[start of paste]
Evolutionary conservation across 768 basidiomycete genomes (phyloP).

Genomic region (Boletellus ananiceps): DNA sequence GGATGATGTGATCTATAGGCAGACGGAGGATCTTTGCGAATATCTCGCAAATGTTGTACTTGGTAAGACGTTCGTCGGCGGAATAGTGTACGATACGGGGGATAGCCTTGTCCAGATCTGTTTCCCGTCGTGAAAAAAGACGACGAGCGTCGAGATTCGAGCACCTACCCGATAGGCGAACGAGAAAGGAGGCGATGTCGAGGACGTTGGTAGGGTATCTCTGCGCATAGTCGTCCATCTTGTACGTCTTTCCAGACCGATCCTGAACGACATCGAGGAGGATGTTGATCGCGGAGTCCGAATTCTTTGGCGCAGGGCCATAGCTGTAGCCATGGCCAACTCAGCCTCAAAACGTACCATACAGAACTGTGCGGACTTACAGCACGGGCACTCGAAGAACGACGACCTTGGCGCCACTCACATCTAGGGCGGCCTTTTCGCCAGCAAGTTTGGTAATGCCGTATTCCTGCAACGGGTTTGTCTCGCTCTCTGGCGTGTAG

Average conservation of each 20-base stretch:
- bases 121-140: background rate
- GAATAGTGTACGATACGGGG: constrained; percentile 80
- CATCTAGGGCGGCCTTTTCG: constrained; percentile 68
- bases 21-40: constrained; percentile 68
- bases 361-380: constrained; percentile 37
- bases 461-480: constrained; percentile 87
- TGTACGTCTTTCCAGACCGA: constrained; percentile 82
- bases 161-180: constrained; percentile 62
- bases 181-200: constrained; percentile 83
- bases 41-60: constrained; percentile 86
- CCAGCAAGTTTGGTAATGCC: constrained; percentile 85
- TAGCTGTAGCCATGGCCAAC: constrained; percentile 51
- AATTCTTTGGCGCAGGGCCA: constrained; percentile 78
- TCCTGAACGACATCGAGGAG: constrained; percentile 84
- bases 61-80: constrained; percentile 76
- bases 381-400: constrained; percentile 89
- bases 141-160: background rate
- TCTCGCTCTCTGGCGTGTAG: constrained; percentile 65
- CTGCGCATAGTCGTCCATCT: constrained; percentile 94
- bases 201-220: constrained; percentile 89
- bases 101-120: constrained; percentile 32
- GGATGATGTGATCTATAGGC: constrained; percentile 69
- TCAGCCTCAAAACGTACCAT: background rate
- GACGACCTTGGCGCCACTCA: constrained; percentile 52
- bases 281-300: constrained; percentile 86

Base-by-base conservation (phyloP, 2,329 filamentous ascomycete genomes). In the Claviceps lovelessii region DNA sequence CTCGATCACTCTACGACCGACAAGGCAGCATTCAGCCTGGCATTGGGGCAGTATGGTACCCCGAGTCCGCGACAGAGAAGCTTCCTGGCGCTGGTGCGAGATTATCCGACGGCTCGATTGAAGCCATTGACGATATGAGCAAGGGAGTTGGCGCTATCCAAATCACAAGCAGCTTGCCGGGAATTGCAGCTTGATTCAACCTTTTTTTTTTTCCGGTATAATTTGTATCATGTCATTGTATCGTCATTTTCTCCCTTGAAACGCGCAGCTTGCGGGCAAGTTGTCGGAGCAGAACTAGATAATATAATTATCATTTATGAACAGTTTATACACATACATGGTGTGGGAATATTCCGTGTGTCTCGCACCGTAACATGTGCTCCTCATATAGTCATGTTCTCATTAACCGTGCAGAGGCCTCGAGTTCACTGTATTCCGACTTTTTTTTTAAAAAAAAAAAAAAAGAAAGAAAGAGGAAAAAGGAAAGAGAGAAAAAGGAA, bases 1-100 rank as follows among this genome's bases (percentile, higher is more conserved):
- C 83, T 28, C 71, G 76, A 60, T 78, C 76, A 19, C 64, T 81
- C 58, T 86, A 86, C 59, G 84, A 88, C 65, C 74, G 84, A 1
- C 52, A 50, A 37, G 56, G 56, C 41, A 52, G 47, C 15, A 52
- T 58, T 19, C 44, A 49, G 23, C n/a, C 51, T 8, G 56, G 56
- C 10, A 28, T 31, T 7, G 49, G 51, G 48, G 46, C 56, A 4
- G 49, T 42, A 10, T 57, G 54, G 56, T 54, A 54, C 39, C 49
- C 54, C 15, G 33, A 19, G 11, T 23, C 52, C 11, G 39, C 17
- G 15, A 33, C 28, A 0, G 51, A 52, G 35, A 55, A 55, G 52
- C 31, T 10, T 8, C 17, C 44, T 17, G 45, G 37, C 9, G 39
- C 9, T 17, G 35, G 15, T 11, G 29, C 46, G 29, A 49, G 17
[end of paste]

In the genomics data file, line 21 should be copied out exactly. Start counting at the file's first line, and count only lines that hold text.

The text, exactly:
- TCTCGCTCTCTGGCGTGTAG: constrained; percentile 65